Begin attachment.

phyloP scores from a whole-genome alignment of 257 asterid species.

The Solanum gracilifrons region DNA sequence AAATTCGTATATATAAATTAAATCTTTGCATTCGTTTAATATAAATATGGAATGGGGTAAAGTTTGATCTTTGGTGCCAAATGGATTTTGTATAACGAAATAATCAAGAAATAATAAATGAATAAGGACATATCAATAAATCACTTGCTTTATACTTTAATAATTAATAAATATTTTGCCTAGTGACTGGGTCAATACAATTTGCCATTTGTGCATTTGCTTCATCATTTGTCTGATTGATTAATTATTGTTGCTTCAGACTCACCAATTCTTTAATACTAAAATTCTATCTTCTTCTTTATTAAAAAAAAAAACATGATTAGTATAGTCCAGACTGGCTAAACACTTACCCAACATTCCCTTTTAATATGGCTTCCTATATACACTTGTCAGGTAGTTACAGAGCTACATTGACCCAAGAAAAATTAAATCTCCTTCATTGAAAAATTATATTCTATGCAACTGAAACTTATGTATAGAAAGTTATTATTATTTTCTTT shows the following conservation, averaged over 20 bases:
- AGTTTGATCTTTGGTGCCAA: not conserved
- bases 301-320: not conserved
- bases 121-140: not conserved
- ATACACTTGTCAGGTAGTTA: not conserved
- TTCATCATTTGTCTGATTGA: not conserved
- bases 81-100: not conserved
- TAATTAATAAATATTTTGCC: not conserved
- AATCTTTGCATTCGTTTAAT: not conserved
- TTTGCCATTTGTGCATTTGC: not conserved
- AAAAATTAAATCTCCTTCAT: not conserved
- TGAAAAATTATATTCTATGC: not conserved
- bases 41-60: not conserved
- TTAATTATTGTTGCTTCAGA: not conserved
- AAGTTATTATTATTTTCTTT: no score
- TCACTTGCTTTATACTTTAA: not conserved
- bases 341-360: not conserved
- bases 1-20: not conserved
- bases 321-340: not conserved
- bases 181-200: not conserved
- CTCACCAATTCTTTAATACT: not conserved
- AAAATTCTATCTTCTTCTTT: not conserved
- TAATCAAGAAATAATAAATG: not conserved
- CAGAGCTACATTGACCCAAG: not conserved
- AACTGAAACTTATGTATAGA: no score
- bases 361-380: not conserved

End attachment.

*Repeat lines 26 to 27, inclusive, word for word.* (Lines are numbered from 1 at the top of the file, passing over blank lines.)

- AACTGAAACTTATGTATAGA: no score
- bases 361-380: not conserved